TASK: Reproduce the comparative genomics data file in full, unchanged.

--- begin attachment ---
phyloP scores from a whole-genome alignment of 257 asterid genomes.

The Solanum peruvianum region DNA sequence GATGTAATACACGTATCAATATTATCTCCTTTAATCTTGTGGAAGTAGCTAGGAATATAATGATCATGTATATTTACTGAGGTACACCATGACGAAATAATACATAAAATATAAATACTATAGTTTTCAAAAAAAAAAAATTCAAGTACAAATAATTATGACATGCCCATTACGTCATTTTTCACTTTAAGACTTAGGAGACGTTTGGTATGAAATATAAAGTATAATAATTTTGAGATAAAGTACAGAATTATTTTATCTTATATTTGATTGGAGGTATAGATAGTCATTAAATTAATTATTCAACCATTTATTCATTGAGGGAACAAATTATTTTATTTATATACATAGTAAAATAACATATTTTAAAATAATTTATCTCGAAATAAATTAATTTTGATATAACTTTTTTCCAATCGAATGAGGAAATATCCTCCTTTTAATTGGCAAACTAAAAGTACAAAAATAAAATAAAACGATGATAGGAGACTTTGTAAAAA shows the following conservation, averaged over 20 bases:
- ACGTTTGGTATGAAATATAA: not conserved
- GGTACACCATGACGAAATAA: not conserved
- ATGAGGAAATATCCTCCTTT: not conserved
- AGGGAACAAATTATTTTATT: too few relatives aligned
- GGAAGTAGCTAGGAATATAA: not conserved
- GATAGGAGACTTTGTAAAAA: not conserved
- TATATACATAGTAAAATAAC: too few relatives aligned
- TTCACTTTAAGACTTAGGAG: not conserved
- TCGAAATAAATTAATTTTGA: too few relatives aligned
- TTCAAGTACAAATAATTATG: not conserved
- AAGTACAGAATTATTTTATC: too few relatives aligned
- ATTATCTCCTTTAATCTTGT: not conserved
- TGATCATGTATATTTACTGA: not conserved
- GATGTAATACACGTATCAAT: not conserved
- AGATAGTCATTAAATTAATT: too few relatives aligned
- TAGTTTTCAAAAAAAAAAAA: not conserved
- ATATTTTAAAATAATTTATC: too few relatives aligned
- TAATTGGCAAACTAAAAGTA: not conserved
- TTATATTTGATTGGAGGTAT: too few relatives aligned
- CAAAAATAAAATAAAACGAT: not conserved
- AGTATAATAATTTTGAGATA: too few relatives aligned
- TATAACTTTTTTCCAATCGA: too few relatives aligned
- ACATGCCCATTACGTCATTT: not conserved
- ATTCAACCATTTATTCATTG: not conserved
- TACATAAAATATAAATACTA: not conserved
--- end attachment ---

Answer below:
phyloP scores from a whole-genome alignment of 257 asterid genomes.

The Solanum peruvianum region DNA sequence GATGTAATACACGTATCAATATTATCTCCTTTAATCTTGTGGAAGTAGCTAGGAATATAATGATCATGTATATTTACTGAGGTACACCATGACGAAATAATACATAAAATATAAATACTATAGTTTTCAAAAAAAAAAAATTCAAGTACAAATAATTATGACATGCCCATTACGTCATTTTTCACTTTAAGACTTAGGAGACGTTTGGTATGAAATATAAAGTATAATAATTTTGAGATAAAGTACAGAATTATTTTATCTTATATTTGATTGGAGGTATAGATAGTCATTAAATTAATTATTCAACCATTTATTCATTGAGGGAACAAATTATTTTATTTATATACATAGTAAAATAACATATTTTAAAATAATTTATCTCGAAATAAATTAATTTTGATATAACTTTTTTCCAATCGAATGAGGAAATATCCTCCTTTTAATTGGCAAACTAAAAGTACAAAAATAAAATAAAACGATGATAGGAGACTTTGTAAAAA shows the following conservation, averaged over 20 bases:
- ACGTTTGGTATGAAATATAA: not conserved
- GGTACACCATGACGAAATAA: not conserved
- ATGAGGAAATATCCTCCTTT: not conserved
- AGGGAACAAATTATTTTATT: too few relatives aligned
- GGAAGTAGCTAGGAATATAA: not conserved
- GATAGGAGACTTTGTAAAAA: not conserved
- TATATACATAGTAAAATAAC: too few relatives aligned
- TTCACTTTAAGACTTAGGAG: not conserved
- TCGAAATAAATTAATTTTGA: too few relatives aligned
- TTCAAGTACAAATAATTATG: not conserved
- AAGTACAGAATTATTTTATC: too few relatives aligned
- ATTATCTCCTTTAATCTTGT: not conserved
- TGATCATGTATATTTACTGA: not conserved
- GATGTAATACACGTATCAAT: not conserved
- AGATAGTCATTAAATTAATT: too few relatives aligned
- TAGTTTTCAAAAAAAAAAAA: not conserved
- ATATTTTAAAATAATTTATC: too few relatives aligned
- TAATTGGCAAACTAAAAGTA: not conserved
- TTATATTTGATTGGAGGTAT: too few relatives aligned
- CAAAAATAAAATAAAACGAT: not conserved
- AGTATAATAATTTTGAGATA: too few relatives aligned
- TATAACTTTTTTCCAATCGA: too few relatives aligned
- ACATGCCCATTACGTCATTT: not conserved
- ATTCAACCATTTATTCATTG: not conserved
- TACATAAAATATAAATACTA: not conserved